top of page

Wireless tower bill seeks to substantially deprive local control over towers and antennas

The “Uniform Wireless Communications Infrastructure Deployment Act,” HB 345 (Rep. Cierpiot) and SB 241 (Sen. Lager), significantly preempts current municipal authority to review and regulate telecommunication facilities locating in a municipality. Despite erroneous claims from wireless industry advocates to the contrary, these bills represent extreme changes in the law regarding local control over siting of wireless towers and antenna to solve problems even the industry has admitted do not currently exist in Missouri. Among many other provisions, effects on local government control contained in the current versions of the bills include:

  • Police Departments cannot prevent interference with police antennas even on city-owned land.

  • Prohibits regulation of antennas on poles in rights-of-way – leaving open possibility of unlimited height or size with no local control!

  • Prohibits requiring collocation of antennas to reduce number of towers, effectively allowing for a proliferation of new towers.

  • Prohibits airport safety zones beyond minimum FAA regulations (that may not address future development, among other concerns).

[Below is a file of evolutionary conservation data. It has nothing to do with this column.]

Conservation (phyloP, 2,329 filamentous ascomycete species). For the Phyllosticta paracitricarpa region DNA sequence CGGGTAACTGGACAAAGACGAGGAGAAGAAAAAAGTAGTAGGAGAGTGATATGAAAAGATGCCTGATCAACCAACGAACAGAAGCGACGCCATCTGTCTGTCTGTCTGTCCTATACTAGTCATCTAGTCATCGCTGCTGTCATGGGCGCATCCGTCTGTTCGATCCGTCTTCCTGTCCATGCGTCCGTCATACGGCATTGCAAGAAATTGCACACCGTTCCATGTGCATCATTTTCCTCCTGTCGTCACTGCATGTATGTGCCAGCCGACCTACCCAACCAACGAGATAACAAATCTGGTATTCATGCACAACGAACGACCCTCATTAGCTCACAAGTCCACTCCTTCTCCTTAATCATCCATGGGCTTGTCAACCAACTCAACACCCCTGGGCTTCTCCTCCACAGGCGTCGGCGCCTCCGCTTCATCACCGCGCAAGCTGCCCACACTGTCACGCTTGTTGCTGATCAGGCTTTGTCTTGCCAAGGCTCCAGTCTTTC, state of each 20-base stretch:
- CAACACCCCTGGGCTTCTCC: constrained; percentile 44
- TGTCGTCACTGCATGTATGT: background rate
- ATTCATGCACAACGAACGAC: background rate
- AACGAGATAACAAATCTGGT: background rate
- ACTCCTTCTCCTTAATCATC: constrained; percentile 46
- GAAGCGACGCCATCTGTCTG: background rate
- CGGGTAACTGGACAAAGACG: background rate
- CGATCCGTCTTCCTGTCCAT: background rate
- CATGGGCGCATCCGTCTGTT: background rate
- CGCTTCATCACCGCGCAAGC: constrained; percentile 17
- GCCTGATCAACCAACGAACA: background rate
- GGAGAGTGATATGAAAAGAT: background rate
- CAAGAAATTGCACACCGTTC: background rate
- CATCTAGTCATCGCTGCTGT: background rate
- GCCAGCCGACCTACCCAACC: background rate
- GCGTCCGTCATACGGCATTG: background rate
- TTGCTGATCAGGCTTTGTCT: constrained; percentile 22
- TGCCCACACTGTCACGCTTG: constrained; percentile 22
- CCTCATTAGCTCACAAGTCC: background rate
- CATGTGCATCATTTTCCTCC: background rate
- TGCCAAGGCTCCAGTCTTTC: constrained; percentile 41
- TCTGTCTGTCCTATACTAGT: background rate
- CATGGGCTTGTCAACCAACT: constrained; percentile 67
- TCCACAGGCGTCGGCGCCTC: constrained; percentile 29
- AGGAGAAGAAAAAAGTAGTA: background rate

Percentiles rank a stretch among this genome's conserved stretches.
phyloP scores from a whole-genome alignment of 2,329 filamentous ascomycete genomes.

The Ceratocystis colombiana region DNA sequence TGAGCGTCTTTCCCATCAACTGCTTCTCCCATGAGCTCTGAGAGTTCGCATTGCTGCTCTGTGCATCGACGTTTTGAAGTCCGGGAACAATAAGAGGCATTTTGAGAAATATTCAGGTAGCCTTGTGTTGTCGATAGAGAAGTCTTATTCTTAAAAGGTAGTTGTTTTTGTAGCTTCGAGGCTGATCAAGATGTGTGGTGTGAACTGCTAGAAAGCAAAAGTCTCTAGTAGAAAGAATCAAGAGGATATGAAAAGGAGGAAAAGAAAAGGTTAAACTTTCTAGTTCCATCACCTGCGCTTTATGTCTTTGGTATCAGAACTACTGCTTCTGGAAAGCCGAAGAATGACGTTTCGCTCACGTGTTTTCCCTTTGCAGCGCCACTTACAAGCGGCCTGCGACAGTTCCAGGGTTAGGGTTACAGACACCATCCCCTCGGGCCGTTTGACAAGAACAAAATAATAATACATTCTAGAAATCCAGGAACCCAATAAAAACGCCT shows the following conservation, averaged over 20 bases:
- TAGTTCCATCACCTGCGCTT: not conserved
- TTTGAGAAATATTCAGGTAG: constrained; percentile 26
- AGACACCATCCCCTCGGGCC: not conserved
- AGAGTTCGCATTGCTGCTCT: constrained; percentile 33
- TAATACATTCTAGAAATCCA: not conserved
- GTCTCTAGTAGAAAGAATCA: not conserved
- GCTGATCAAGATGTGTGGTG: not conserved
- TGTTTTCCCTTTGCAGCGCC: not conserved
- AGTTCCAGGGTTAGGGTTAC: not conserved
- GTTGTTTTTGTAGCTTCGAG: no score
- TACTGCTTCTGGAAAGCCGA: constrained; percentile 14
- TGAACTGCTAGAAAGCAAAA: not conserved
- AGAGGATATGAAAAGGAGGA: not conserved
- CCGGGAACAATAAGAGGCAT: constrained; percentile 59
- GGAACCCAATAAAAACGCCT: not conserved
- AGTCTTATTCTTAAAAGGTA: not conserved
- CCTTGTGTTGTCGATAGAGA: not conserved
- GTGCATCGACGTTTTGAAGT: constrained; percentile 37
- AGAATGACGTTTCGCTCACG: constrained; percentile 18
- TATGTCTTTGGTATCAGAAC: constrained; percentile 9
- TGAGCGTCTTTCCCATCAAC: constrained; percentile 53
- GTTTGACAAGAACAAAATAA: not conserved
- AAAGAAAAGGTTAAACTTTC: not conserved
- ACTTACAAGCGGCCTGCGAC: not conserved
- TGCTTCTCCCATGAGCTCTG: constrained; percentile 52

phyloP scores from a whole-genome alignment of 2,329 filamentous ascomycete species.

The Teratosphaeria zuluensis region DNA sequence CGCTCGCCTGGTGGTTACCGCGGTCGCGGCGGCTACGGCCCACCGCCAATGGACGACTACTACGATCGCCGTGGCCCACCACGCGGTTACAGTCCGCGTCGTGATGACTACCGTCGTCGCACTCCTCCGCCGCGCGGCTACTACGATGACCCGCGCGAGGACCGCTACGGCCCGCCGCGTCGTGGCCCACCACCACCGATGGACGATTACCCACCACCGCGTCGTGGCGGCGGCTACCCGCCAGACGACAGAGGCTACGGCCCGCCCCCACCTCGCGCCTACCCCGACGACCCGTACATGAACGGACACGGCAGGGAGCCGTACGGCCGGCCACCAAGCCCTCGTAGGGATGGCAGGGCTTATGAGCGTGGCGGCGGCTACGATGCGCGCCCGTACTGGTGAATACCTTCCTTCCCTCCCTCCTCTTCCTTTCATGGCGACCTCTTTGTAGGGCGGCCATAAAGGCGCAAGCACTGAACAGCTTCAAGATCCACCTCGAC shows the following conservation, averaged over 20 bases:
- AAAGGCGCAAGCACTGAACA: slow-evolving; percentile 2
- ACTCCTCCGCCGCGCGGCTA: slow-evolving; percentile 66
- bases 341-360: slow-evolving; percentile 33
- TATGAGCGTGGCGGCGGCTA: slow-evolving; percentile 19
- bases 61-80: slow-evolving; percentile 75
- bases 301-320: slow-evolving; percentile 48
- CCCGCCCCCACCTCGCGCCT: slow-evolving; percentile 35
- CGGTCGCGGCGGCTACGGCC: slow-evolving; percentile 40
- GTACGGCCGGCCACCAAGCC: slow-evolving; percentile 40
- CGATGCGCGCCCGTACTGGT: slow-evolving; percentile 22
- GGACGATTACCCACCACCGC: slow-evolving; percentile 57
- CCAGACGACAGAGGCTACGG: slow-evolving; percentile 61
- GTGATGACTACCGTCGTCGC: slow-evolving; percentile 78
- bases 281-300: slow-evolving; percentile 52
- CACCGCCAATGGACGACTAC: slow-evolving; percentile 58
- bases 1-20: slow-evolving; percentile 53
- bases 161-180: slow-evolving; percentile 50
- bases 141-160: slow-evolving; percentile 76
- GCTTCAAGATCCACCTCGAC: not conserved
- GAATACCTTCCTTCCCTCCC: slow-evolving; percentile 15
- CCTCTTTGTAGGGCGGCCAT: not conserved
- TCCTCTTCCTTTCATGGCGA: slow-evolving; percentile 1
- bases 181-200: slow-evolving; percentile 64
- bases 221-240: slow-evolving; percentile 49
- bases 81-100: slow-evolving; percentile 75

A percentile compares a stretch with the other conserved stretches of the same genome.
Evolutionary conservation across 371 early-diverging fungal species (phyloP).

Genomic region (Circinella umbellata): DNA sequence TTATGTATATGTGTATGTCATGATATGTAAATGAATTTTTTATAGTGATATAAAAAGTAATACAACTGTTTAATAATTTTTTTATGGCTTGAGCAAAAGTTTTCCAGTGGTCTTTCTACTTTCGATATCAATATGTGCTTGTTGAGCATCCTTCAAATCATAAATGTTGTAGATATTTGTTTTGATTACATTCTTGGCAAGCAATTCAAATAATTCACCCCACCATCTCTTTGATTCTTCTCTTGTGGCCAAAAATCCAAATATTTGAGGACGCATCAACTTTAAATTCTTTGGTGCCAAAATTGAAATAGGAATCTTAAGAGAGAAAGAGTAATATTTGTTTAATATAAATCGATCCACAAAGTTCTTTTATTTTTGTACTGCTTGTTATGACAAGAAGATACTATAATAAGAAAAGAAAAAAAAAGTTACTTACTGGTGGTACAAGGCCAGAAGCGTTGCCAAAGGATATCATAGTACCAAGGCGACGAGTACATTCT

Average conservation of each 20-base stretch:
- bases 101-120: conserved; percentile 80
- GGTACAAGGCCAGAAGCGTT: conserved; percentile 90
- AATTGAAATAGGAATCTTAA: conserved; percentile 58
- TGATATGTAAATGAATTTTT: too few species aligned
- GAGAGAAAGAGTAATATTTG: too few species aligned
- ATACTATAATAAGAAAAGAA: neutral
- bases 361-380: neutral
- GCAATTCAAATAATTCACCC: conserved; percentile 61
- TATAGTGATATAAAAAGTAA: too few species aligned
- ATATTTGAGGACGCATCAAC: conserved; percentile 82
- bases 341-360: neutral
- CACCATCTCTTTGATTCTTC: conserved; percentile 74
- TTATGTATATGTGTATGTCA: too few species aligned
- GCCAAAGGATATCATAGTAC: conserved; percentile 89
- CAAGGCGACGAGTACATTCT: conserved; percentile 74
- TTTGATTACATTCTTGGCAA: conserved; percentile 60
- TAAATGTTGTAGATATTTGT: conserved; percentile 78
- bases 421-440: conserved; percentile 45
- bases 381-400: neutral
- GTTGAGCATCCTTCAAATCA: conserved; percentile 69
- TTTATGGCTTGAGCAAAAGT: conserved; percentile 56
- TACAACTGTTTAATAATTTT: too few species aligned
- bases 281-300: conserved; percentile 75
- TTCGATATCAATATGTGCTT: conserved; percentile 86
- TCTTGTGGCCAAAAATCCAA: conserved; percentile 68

• Prohibits inquiry into nature of the services being provided – something that is essential to determine regulatory and tax applicability.

  • Prohibits local requirements for appearance such as monopole design, lattice or guy wire design regulations or prohibitions, etc.

  • Requires Cities to offer private companies long-term leases for use of City property and forces rent to be determined by third-parties appraisers.

  • Imposes short time limitations on collocation applications that even the industry-supportive FCC has already rejected as too short for general application.

If your community or residents care about protecting public safety and property values from the construction of wireless towers without meaningful local review or control, you are encouraged to contact your State Senator and Representative and make information regarding these bills and their impact on property values and public safety issues available to your residents.

Recent Posts

See All

2022 legislative update

During this legislative session, the General Assembly passed a few bills of particular municipal interest.

2021 legislative update

During this legislative session, the General Assembly passed a few bills of particular municipal interest. It is worth noting that this session appeared to have multiple omnibus bills that potentially

New legislation of municipal interest

Despite an extended recess due to COVID-19, the General Assembly reconvened in time to pass several bills impacting Missouri municipalities this legislative season, including an omnibus bill with seve


Commenting has been turned off.
bottom of page